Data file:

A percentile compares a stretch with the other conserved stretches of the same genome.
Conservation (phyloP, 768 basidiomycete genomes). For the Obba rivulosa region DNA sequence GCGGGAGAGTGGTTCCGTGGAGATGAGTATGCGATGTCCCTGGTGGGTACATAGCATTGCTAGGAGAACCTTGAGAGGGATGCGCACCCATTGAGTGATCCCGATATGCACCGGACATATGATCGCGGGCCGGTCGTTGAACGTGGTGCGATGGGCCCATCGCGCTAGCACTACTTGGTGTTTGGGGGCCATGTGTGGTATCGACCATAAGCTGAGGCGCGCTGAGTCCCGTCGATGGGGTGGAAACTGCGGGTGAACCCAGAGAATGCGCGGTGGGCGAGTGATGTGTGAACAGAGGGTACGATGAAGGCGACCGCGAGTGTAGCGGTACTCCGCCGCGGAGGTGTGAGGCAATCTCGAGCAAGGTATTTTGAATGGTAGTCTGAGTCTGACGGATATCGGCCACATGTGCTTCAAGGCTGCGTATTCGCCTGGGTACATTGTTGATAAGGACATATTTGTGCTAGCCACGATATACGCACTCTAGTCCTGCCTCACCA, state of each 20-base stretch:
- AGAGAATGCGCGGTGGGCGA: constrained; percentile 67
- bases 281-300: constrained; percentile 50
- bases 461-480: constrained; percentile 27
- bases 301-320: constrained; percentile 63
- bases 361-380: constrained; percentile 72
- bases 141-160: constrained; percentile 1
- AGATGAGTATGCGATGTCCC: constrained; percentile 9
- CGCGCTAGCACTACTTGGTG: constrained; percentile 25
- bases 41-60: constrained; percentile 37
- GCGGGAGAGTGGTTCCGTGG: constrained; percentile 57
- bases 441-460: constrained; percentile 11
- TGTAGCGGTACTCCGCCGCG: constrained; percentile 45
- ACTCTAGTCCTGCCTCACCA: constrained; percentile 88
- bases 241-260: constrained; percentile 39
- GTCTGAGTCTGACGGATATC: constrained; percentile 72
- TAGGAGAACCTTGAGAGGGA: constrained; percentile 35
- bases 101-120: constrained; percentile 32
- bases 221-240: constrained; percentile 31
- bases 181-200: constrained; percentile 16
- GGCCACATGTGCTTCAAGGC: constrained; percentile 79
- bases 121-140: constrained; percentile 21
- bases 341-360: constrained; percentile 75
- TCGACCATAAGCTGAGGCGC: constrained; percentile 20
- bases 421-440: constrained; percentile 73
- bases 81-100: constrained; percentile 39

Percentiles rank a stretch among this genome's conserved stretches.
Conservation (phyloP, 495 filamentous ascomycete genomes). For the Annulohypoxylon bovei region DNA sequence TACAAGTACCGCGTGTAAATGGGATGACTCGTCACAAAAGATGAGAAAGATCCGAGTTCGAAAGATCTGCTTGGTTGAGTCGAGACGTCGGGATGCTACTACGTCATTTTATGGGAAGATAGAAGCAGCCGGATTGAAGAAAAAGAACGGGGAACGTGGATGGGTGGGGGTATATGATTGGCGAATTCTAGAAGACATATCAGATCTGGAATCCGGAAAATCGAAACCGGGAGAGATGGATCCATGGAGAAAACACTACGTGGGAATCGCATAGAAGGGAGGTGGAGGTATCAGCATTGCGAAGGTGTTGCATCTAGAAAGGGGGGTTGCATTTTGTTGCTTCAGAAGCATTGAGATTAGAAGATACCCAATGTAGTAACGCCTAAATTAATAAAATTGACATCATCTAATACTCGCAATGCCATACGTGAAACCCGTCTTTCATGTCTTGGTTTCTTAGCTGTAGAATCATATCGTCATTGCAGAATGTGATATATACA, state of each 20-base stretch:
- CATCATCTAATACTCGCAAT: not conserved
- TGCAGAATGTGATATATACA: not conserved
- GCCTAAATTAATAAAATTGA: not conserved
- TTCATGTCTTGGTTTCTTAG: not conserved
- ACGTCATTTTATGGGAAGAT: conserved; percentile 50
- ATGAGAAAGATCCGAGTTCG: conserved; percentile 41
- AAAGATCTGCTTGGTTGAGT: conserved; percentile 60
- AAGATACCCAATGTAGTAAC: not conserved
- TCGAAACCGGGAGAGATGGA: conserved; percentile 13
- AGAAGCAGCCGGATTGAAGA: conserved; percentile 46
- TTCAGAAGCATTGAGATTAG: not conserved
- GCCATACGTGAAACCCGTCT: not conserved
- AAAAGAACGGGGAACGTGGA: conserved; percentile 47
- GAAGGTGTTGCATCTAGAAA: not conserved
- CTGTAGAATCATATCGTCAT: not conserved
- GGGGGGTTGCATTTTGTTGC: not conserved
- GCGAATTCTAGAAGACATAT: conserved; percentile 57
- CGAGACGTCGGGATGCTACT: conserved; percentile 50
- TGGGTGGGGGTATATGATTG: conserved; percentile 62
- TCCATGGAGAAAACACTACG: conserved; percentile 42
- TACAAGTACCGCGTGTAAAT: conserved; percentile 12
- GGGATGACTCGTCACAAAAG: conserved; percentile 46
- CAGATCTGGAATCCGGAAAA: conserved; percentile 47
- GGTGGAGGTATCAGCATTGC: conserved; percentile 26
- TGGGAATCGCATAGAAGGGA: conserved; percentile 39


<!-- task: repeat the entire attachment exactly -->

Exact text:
A percentile compares a stretch with the other conserved stretches of the same genome.
Conservation (phyloP, 768 basidiomycete genomes). For the Obba rivulosa region DNA sequence GCGGGAGAGTGGTTCCGTGGAGATGAGTATGCGATGTCCCTGGTGGGTACATAGCATTGCTAGGAGAACCTTGAGAGGGATGCGCACCCATTGAGTGATCCCGATATGCACCGGACATATGATCGCGGGCCGGTCGTTGAACGTGGTGCGATGGGCCCATCGCGCTAGCACTACTTGGTGTTTGGGGGCCATGTGTGGTATCGACCATAAGCTGAGGCGCGCTGAGTCCCGTCGATGGGGTGGAAACTGCGGGTGAACCCAGAGAATGCGCGGTGGGCGAGTGATGTGTGAACAGAGGGTACGATGAAGGCGACCGCGAGTGTAGCGGTACTCCGCCGCGGAGGTGTGAGGCAATCTCGAGCAAGGTATTTTGAATGGTAGTCTGAGTCTGACGGATATCGGCCACATGTGCTTCAAGGCTGCGTATTCGCCTGGGTACATTGTTGATAAGGACATATTTGTGCTAGCCACGATATACGCACTCTAGTCCTGCCTCACCA, state of each 20-base stretch:
- AGAGAATGCGCGGTGGGCGA: constrained; percentile 67
- bases 281-300: constrained; percentile 50
- bases 461-480: constrained; percentile 27
- bases 301-320: constrained; percentile 63
- bases 361-380: constrained; percentile 72
- bases 141-160: constrained; percentile 1
- AGATGAGTATGCGATGTCCC: constrained; percentile 9
- CGCGCTAGCACTACTTGGTG: constrained; percentile 25
- bases 41-60: constrained; percentile 37
- GCGGGAGAGTGGTTCCGTGG: constrained; percentile 57
- bases 441-460: constrained; percentile 11
- TGTAGCGGTACTCCGCCGCG: constrained; percentile 45
- ACTCTAGTCCTGCCTCACCA: constrained; percentile 88
- bases 241-260: constrained; percentile 39
- GTCTGAGTCTGACGGATATC: constrained; percentile 72
- TAGGAGAACCTTGAGAGGGA: constrained; percentile 35
- bases 101-120: constrained; percentile 32
- bases 221-240: constrained; percentile 31
- bases 181-200: constrained; percentile 16
- GGCCACATGTGCTTCAAGGC: constrained; percentile 79
- bases 121-140: constrained; percentile 21
- bases 341-360: constrained; percentile 75
- TCGACCATAAGCTGAGGCGC: constrained; percentile 20
- bases 421-440: constrained; percentile 73
- bases 81-100: constrained; percentile 39

Percentiles rank a stretch among this genome's conserved stretches.
Conservation (phyloP, 495 filamentous ascomycete genomes). For the Annulohypoxylon bovei region DNA sequence TACAAGTACCGCGTGTAAATGGGATGACTCGTCACAAAAGATGAGAAAGATCCGAGTTCGAAAGATCTGCTTGGTTGAGTCGAGACGTCGGGATGCTACTACGTCATTTTATGGGAAGATAGAAGCAGCCGGATTGAAGAAAAAGAACGGGGAACGTGGATGGGTGGGGGTATATGATTGGCGAATTCTAGAAGACATATCAGATCTGGAATCCGGAAAATCGAAACCGGGAGAGATGGATCCATGGAGAAAACACTACGTGGGAATCGCATAGAAGGGAGGTGGAGGTATCAGCATTGCGAAGGTGTTGCATCTAGAAAGGGGGGTTGCATTTTGTTGCTTCAGAAGCATTGAGATTAGAAGATACCCAATGTAGTAACGCCTAAATTAATAAAATTGACATCATCTAATACTCGCAATGCCATACGTGAAACCCGTCTTTCATGTCTTGGTTTCTTAGCTGTAGAATCATATCGTCATTGCAGAATGTGATATATACA, state of each 20-base stretch:
- CATCATCTAATACTCGCAAT: not conserved
- TGCAGAATGTGATATATACA: not conserved
- GCCTAAATTAATAAAATTGA: not conserved
- TTCATGTCTTGGTTTCTTAG: not conserved
- ACGTCATTTTATGGGAAGAT: conserved; percentile 50
- ATGAGAAAGATCCGAGTTCG: conserved; percentile 41
- AAAGATCTGCTTGGTTGAGT: conserved; percentile 60
- AAGATACCCAATGTAGTAAC: not conserved
- TCGAAACCGGGAGAGATGGA: conserved; percentile 13
- AGAAGCAGCCGGATTGAAGA: conserved; percentile 46
- TTCAGAAGCATTGAGATTAG: not conserved
- GCCATACGTGAAACCCGTCT: not conserved
- AAAAGAACGGGGAACGTGGA: conserved; percentile 47
- GAAGGTGTTGCATCTAGAAA: not conserved
- CTGTAGAATCATATCGTCAT: not conserved
- GGGGGGTTGCATTTTGTTGC: not conserved
- GCGAATTCTAGAAGACATAT: conserved; percentile 57
- CGAGACGTCGGGATGCTACT: conserved; percentile 50
- TGGGTGGGGGTATATGATTG: conserved; percentile 62
- TCCATGGAGAAAACACTACG: conserved; percentile 42
- TACAAGTACCGCGTGTAAAT: conserved; percentile 12
- GGGATGACTCGTCACAAAAG: conserved; percentile 46
- CAGATCTGGAATCCGGAAAA: conserved; percentile 47
- GGTGGAGGTATCAGCATTGC: conserved; percentile 26
- TGGGAATCGCATAGAAGGGA: conserved; percentile 39